My point is, yes, I agree, one should be confused only by lack of self-consistency fiction or not. Yet, given the vast amount of fiction that is set in something close to real Earth, by the time you're skilled enough to tell apart what's transferable and what isn't, you've already done most of the learning.

Not counting the meta-skill of detecting inconsistencies, which is indeed extremely useful, for fiction or not, but I'm still unclear where exactly one learns it from.

Why those who care about catastrophic and existential risk should care about autonomous weapons

Thank you for this clear and well-argued piece.

From my reading, I consider three main features of AWSs in order to evaluate the risk they present:

  • arms race avoidance: I agree that the proliferation of AWSs is a good test bed for international coordination on safety, which extends to the widespread implementation of safe powerful AI systems in general. I'd say this extends to AGI, were we would need all (or at least the first, or only some, depending on takeoff speeds) such deployed systems to conform to safety standards.
  • leverage: I agree that AWSs would have much greater damage/casualties per cost, or per human operator. I have a question regarding persistent autonomous weapons which, much like landmines, do not require human operators at all once deployed: what, in that case, would be the limiting component of their operation? Ammo, energy supply?
  • value alignment: the relevance of this AI safety problem to the discussion would depend, in my opinion, on what exactly is included in the OODA loop of AWSs. Would weapon systems have ways to act in ways that enable their continued operation without frequent human input? Would they have other ways than weapons to influence their environment? If they don't, is the worst-case damage they can do capped at the destruction capabilities they have at launch?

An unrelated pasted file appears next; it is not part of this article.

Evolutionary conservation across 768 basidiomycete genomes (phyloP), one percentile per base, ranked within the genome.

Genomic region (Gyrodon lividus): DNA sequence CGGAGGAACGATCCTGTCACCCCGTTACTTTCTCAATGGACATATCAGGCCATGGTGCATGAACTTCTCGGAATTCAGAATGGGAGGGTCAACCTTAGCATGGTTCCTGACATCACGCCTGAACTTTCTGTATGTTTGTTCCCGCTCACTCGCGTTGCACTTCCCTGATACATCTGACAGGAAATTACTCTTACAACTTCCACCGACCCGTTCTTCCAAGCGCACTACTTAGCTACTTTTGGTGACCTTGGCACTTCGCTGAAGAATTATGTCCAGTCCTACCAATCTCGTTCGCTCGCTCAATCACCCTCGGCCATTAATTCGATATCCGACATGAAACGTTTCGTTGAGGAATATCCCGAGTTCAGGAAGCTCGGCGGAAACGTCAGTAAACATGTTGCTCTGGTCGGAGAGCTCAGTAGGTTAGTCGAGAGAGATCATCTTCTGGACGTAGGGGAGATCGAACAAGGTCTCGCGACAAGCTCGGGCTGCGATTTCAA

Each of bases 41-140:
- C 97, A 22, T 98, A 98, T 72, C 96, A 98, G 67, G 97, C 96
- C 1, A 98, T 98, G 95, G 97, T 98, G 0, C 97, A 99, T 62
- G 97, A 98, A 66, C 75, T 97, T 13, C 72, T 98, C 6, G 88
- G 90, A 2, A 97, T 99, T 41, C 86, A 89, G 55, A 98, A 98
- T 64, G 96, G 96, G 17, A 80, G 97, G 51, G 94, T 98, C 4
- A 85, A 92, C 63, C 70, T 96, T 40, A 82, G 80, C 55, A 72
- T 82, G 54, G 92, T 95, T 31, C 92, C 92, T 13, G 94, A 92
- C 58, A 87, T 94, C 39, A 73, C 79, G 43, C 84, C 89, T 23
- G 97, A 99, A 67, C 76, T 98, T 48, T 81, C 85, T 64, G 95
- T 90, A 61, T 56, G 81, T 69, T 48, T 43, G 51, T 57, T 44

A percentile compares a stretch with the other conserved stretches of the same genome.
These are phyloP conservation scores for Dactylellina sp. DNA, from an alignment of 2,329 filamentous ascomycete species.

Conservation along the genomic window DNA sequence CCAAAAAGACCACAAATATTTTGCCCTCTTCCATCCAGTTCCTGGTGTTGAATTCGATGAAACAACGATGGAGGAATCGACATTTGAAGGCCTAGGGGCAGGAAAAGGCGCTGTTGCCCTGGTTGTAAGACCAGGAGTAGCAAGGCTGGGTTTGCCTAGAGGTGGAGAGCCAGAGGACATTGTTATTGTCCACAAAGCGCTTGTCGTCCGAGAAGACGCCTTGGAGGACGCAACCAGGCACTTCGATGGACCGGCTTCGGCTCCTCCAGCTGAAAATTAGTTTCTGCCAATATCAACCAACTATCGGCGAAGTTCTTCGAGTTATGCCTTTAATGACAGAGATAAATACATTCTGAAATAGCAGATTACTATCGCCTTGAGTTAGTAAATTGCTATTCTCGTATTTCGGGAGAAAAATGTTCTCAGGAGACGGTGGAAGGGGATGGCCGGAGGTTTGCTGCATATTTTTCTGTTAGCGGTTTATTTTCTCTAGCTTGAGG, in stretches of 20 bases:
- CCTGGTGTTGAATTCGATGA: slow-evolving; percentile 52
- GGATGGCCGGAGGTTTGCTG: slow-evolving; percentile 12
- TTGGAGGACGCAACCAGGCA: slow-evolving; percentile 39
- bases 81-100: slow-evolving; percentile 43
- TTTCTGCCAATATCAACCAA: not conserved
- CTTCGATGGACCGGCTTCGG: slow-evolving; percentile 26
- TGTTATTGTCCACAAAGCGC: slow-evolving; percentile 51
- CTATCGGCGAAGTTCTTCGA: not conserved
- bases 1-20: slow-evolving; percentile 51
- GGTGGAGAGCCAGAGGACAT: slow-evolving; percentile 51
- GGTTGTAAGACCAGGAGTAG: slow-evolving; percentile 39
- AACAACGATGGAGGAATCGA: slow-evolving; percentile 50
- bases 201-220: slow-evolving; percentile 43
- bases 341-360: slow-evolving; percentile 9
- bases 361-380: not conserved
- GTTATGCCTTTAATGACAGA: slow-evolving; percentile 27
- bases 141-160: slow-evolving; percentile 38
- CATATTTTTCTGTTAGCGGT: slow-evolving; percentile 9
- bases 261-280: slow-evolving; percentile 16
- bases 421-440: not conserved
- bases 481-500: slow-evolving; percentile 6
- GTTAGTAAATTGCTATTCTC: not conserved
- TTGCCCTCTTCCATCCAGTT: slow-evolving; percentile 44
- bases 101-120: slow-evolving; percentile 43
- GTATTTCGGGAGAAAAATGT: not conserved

I would be interested by a further investigation on the risk brought by various kinds of autonomy, expected time between human command and impact, etc.

What are Examples of Great Distillers?

To clarify the question, would a good distiller be one (or more) of:

  • a good textbook writer? or state-of-the-art review writer?
  • a good blog post writer on a particular academic topic?
  • a good science communicator or teacher, through books, videos, tweets, whatever?

Based on the level of articles in Distill I wouldn't expect producers of introductory material to fit your definition, but if advanced material counts, I'd nominate Adrian Colyer for Computer Science (I'll put this in a proper answer with extra names based on your reply).

The (Unofficial) Less Wrong Comment Challenge

I was indeed wondering about it as I just read your first comment :D

For extra convenience you could even comment again with your alt account (wait, which is the main? Which is the alt? Does it matter?)

The (Unofficial) Less Wrong Comment Challenge

The original comment seems to have been edited to a sharper statement (thanks, D0TheMath), I hope it's enough to clear up things.

I agree this qualifier pattern is harmful, in the context of collective action problems, when mutual trust and commitment has to be more firmly established. I don't believe we're in that context, hence my comment.